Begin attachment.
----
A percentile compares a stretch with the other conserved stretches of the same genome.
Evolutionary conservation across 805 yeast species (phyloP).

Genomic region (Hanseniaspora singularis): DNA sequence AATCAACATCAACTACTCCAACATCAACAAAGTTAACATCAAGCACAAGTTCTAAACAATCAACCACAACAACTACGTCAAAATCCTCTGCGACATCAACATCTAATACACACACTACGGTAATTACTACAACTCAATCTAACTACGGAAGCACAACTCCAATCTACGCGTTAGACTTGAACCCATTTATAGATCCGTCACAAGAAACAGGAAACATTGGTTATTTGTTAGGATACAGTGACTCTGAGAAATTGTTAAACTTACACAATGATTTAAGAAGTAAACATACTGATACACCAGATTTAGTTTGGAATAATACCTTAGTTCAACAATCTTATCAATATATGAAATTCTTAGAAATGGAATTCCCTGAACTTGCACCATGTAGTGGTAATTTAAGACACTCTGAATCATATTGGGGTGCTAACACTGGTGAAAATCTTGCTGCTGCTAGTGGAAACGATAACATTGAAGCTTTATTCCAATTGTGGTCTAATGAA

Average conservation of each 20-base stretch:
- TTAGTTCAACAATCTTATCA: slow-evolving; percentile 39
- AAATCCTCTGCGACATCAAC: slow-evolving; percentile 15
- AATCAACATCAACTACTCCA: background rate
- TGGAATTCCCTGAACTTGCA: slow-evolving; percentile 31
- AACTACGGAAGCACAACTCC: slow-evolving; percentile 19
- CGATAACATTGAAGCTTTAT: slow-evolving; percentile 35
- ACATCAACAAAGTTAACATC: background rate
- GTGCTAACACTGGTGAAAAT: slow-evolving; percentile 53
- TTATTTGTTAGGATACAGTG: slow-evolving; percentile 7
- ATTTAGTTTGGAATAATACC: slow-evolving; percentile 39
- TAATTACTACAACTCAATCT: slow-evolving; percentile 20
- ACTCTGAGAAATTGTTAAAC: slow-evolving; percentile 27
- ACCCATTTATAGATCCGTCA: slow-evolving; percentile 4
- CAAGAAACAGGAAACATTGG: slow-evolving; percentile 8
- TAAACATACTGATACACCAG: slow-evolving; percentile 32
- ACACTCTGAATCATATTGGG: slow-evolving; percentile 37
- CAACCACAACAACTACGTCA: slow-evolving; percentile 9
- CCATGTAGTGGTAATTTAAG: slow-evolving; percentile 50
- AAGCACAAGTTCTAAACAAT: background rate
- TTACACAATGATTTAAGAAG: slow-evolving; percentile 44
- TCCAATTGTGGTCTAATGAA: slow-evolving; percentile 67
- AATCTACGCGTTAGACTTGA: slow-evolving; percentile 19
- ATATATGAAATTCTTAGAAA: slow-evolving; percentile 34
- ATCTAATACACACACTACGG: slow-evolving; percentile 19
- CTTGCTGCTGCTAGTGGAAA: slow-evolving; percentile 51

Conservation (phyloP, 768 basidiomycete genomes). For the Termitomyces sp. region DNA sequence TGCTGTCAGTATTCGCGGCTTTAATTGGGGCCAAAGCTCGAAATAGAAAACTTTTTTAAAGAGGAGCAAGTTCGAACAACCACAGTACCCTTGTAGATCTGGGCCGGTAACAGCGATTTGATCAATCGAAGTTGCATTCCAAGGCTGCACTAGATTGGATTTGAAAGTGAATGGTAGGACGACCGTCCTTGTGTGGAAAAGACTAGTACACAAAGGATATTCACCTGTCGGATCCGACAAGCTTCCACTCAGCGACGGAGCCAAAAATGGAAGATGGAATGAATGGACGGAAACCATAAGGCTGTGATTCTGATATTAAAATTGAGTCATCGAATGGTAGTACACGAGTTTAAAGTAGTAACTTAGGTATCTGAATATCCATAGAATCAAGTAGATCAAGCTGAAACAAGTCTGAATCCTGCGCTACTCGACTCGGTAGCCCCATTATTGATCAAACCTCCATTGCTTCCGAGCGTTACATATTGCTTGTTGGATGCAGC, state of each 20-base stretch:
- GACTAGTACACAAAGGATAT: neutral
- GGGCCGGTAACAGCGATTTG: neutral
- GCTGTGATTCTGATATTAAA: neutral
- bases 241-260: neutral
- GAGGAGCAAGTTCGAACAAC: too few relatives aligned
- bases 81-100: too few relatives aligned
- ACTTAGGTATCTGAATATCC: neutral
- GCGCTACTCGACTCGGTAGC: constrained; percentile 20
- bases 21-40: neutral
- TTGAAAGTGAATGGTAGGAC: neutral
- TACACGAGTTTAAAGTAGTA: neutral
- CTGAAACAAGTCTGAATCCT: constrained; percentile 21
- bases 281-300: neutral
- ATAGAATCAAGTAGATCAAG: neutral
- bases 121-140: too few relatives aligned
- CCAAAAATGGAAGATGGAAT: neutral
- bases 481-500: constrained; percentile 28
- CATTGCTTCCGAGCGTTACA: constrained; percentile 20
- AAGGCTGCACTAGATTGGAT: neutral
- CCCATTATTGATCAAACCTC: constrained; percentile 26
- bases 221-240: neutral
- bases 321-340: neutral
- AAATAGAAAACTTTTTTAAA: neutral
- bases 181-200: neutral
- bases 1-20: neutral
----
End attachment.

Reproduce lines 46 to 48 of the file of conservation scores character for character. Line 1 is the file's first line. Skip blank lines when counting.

- CCAAAAATGGAAGATGGAAT: neutral
- bases 481-500: constrained; percentile 28
- CATTGCTTCCGAGCGTTACA: constrained; percentile 20